- Open Access
Cyclosporine A: a valid candidate to treat COVID-19 patients with acute respiratory failure?
Critical Care volume 24, Article number: 276 (2020)
Coronavirus disease 2019 (COVID-19) caused by severe acute respiratory syndrome coronavirus 2 (SARS-CoV-2) has led to an unprecedented number of hypoxemic pneumoniae since the first cases were diagnosed in China in December 2019. In only a few weeks, tens of thousands of patients have died of acute respiratory failure (ARF) in Europe and then in North America, according to Johns Hopkins University and Medicine Coronavirus Resource Center (https://coronavirus.jhu.edu).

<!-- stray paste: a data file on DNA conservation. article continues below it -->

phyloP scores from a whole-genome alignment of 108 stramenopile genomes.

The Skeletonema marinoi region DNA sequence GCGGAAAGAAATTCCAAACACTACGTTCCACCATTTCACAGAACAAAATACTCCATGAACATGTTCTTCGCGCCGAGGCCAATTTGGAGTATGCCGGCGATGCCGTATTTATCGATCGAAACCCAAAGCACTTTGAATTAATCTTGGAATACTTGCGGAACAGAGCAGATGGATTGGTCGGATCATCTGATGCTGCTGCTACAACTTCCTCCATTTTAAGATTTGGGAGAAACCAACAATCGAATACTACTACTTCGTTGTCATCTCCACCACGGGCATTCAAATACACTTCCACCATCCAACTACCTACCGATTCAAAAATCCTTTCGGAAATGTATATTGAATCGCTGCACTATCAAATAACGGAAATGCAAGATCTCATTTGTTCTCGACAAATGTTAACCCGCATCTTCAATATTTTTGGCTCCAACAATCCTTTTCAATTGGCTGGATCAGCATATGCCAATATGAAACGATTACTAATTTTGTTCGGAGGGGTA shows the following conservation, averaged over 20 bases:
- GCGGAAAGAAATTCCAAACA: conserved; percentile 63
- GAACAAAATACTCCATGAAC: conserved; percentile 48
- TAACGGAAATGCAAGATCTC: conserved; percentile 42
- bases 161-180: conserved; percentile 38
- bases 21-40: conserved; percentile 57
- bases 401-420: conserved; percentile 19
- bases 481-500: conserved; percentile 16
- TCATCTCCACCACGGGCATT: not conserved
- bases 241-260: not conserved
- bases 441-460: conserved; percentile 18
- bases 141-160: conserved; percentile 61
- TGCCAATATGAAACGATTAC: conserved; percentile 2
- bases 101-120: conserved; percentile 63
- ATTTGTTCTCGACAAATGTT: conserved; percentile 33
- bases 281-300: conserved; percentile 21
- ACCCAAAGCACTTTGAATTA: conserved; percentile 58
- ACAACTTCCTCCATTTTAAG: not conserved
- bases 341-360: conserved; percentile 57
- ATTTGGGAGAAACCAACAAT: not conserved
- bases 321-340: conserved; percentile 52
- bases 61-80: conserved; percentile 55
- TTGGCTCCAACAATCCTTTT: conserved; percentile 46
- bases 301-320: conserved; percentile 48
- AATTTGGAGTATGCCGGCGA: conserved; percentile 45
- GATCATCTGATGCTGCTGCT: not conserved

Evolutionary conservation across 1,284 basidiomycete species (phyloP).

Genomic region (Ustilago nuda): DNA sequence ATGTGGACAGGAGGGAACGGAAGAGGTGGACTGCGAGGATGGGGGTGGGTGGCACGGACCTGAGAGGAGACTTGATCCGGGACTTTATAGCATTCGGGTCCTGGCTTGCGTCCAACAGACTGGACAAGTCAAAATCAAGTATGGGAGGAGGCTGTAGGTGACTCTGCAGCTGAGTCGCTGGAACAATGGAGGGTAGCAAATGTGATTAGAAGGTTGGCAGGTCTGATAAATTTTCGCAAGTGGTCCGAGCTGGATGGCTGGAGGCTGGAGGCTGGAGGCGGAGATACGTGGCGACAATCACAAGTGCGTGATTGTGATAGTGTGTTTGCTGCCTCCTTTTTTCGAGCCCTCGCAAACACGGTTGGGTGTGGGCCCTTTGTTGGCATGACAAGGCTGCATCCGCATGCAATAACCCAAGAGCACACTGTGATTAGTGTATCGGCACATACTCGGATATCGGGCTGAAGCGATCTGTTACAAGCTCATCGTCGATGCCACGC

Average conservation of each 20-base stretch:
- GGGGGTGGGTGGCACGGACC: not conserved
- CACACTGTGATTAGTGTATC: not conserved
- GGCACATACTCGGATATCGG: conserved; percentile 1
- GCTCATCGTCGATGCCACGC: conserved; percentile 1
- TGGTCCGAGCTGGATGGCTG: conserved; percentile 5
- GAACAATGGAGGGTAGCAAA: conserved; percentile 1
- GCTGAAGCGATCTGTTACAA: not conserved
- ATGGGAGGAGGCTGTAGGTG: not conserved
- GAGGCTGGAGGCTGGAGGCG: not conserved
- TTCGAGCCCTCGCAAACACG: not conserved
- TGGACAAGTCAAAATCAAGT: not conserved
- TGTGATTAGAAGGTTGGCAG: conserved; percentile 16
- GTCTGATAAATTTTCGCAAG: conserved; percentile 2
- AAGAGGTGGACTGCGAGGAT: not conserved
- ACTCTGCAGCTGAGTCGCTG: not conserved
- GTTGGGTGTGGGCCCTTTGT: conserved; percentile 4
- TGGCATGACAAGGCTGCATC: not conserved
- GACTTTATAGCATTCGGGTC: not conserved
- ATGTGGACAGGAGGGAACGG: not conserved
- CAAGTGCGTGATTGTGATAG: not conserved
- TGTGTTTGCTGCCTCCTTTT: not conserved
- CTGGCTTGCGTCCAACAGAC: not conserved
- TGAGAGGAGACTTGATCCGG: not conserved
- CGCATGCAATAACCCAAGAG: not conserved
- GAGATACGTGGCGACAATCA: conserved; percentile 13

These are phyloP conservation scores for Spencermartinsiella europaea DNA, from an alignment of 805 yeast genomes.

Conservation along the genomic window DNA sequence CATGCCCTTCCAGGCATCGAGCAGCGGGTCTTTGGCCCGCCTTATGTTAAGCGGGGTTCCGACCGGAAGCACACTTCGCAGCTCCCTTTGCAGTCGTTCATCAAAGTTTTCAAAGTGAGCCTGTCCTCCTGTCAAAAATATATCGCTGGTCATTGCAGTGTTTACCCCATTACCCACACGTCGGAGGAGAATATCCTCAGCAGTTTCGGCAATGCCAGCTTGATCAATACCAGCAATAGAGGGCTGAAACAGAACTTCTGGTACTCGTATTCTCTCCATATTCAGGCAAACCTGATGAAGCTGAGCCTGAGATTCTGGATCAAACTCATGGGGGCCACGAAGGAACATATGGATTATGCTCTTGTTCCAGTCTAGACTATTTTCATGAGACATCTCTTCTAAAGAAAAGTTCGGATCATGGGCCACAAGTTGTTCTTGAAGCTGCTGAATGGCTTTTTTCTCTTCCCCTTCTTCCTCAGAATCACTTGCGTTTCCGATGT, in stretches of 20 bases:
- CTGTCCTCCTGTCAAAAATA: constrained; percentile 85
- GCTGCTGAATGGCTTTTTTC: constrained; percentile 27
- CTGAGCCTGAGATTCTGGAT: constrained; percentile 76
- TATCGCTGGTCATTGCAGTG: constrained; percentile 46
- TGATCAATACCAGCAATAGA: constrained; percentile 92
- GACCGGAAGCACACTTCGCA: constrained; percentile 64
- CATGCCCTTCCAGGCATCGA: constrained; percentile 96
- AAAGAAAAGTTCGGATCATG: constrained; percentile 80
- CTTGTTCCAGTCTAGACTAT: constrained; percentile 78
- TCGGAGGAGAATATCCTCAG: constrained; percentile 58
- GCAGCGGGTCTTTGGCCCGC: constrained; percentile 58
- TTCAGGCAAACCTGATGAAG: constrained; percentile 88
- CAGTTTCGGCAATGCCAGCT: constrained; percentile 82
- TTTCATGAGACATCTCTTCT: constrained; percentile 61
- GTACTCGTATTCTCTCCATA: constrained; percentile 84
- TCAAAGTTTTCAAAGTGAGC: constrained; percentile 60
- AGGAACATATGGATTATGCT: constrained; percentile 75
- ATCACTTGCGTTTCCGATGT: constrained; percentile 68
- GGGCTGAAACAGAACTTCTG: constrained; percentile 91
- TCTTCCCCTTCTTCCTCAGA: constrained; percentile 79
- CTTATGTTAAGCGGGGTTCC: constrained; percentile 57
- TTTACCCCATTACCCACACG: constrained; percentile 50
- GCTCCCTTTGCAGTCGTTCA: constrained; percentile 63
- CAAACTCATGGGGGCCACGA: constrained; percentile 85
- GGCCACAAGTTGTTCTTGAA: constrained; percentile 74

Numerous promising antiviral therapies against SARS-CoV-2 are being investigated with the hope of preventing both interindividual transmission and severe complications of the disease . COVID-19-induced ARF is thought to be related to both direct viral pathogenicity and dysregulated inflammatory host response. Unfortunately, current treatment remains only supportive and symptomatic . Therefore, there is an urgent need for effective drugs targeting this life-threatening complication, in particular, for patients developing acute respiratory distress syndrome. The best candidate drug should (1) prevent hyperinflammation-induced lung injury; (2) inactivate viral replication; (3) be widely available; (4) be safe, including when administered with other antivirals; and (5) be affordable. We speculate that cyclosporine A (CsA) might fulfill all these criteria.